Greater Manchester Police (GMP) have recorded more than 750 crimes as coercive and controlling behaviour. These were recorded since a change in the law made this possible.
The legislation has been in place since 29 December 2015. It means that victims subjected to continuous behaviour that is controlling or coercive can bring their perpetrators to justice.
In the first year of the legislation, GMP dealt with 126 crimes where coercive and controlling behaviour was a factor. Of these, 32 per cent resulted in a criminal justice outcome. Between December 2016 to November 2017, 628 crimes were dealt with. 19 per cent were dealt with by way of criminal justice outcome.
Detective Superintendent Denise Worth from Greater Manchester Police, said: “Our results indicate that we are heading in the right direction.
“However, we can’t rest on our laurels”, she said. “We need to do more to support and protect victims of domestic abuse.
“Coercive and controlling behaviour is a damaging form of domestic abuse to which victims often describe how they lose a sense of themselves.”
Trust your instinct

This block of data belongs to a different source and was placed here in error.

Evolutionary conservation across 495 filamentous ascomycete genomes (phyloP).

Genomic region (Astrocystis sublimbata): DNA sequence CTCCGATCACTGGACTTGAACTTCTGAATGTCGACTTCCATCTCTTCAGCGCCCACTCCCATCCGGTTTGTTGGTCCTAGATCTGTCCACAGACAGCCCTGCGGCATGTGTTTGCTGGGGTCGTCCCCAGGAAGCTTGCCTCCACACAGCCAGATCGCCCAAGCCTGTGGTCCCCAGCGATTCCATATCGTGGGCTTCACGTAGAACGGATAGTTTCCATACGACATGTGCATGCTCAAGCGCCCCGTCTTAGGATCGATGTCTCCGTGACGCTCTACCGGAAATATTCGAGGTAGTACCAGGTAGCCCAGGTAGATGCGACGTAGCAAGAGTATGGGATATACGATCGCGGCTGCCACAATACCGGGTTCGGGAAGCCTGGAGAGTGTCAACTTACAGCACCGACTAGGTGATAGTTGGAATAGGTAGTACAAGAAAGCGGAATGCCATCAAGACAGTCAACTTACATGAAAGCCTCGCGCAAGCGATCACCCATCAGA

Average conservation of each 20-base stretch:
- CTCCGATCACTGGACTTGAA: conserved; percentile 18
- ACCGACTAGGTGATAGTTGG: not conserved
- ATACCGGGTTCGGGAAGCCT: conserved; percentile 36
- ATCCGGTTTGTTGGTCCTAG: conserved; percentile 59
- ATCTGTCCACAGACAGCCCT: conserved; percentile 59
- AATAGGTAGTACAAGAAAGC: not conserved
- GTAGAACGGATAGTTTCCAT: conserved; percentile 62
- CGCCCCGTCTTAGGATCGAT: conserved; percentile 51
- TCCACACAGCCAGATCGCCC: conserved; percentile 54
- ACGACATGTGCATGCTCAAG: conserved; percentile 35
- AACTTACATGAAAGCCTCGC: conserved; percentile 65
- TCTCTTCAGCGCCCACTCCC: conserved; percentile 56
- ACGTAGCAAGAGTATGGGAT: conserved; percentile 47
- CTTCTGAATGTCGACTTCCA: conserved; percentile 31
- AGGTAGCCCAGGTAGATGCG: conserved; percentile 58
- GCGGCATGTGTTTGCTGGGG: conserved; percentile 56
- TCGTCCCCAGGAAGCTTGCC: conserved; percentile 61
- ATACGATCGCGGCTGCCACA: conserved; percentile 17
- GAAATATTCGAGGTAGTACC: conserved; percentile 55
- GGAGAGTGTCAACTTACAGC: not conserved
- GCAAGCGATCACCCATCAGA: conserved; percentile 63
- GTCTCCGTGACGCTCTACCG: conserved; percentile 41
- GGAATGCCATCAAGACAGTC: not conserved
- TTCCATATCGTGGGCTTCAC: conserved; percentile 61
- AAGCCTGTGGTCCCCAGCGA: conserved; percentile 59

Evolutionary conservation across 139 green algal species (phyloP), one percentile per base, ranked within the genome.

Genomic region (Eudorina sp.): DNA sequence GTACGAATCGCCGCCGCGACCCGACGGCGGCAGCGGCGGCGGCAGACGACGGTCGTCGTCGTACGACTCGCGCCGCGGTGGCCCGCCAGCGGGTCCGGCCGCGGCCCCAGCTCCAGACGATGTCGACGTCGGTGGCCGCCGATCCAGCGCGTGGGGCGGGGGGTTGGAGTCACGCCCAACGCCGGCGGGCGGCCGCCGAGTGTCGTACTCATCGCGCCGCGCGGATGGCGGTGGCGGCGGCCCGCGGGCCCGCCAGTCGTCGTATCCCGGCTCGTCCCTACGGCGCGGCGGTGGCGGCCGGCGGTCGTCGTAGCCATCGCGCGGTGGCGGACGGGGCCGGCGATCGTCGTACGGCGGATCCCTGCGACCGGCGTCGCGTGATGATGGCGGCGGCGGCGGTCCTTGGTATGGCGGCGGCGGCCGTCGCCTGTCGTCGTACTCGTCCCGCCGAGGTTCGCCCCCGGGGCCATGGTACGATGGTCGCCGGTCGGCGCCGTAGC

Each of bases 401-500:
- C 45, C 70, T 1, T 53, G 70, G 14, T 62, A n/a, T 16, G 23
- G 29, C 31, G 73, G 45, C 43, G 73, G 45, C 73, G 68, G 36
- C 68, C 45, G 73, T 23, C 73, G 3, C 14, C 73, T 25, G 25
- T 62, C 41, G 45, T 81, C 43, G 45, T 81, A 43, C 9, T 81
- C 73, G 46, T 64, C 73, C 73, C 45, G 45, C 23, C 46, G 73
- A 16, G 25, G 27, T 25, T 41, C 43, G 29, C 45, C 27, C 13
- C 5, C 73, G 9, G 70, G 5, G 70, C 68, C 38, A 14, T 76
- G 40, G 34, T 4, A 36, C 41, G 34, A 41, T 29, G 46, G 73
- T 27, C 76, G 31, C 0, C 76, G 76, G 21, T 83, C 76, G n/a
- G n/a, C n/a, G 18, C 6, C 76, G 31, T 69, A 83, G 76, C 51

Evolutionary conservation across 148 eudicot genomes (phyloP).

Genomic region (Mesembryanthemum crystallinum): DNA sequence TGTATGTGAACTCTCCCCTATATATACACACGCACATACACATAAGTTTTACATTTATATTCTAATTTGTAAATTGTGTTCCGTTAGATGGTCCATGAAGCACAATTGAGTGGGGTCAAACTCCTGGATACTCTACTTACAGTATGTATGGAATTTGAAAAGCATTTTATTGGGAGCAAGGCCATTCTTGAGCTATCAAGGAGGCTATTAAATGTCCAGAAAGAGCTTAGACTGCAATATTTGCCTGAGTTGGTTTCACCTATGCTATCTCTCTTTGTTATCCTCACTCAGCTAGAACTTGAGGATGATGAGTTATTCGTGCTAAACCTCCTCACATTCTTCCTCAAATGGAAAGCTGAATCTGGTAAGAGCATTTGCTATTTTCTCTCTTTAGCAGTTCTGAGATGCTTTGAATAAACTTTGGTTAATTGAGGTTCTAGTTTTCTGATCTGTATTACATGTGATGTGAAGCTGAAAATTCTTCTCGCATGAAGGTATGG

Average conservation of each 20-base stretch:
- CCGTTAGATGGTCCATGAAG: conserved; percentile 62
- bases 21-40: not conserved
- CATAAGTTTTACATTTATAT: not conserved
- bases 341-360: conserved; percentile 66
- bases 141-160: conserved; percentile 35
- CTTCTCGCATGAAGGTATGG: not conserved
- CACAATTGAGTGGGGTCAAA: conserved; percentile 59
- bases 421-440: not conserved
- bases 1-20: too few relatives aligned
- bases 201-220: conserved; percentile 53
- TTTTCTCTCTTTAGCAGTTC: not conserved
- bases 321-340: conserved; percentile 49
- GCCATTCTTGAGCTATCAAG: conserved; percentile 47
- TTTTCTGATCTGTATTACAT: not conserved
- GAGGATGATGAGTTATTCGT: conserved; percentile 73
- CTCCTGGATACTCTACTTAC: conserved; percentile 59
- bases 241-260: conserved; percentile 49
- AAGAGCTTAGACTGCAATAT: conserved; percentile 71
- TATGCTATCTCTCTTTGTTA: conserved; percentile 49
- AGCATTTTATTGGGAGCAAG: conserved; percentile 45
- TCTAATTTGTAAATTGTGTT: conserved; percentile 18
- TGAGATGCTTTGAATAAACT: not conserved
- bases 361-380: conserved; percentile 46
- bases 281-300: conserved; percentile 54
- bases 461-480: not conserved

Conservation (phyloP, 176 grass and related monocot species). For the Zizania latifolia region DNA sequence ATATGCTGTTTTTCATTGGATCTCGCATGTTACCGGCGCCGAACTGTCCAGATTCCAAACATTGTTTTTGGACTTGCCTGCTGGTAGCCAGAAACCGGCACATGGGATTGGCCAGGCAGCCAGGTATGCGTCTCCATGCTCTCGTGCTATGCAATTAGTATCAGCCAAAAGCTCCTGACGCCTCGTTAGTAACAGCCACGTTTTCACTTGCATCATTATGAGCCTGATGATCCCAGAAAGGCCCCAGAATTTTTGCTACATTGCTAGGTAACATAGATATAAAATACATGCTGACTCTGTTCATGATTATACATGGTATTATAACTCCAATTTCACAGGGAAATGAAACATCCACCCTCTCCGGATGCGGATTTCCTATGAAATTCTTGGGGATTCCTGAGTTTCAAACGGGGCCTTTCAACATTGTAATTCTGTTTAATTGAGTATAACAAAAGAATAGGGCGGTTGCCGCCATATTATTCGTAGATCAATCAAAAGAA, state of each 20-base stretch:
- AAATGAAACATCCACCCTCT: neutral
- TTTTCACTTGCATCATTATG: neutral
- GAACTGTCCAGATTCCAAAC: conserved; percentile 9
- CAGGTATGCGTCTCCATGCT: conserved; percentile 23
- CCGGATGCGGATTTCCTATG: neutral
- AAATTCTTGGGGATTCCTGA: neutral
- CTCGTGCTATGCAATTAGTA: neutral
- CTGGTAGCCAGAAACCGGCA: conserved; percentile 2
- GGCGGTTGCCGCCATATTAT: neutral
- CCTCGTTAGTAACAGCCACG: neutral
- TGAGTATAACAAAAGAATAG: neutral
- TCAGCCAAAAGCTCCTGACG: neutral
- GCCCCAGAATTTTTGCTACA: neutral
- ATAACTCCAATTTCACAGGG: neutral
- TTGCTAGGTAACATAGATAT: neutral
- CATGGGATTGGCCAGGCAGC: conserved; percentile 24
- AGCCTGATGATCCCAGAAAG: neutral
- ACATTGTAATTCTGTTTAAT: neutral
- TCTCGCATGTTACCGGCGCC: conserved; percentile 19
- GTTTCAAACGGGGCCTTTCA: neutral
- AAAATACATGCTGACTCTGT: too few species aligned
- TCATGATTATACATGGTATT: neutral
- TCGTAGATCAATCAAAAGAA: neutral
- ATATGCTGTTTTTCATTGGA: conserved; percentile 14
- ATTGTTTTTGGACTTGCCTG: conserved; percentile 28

GMP is asking everyone to trust their instincts and spot the signs. These can include an act or a pattern of acts of assault, threats, humiliation and intimidation. Or other abuse that is used to harm, punish, or frighten their victim.
This is along with behaviour that is designed to make the victim subordinate and/or dependent by isolating them from sources of support.
Deputy Mayor of Greater Manchester Bev Hughes said: “In Greater Manchester, I’m pleased to see that this legislation and the work of the police and criminal justice system has empowered more people to speak out.
“However, while this should bring hope and confidence to others that there is help and protection available, there is more to be done.”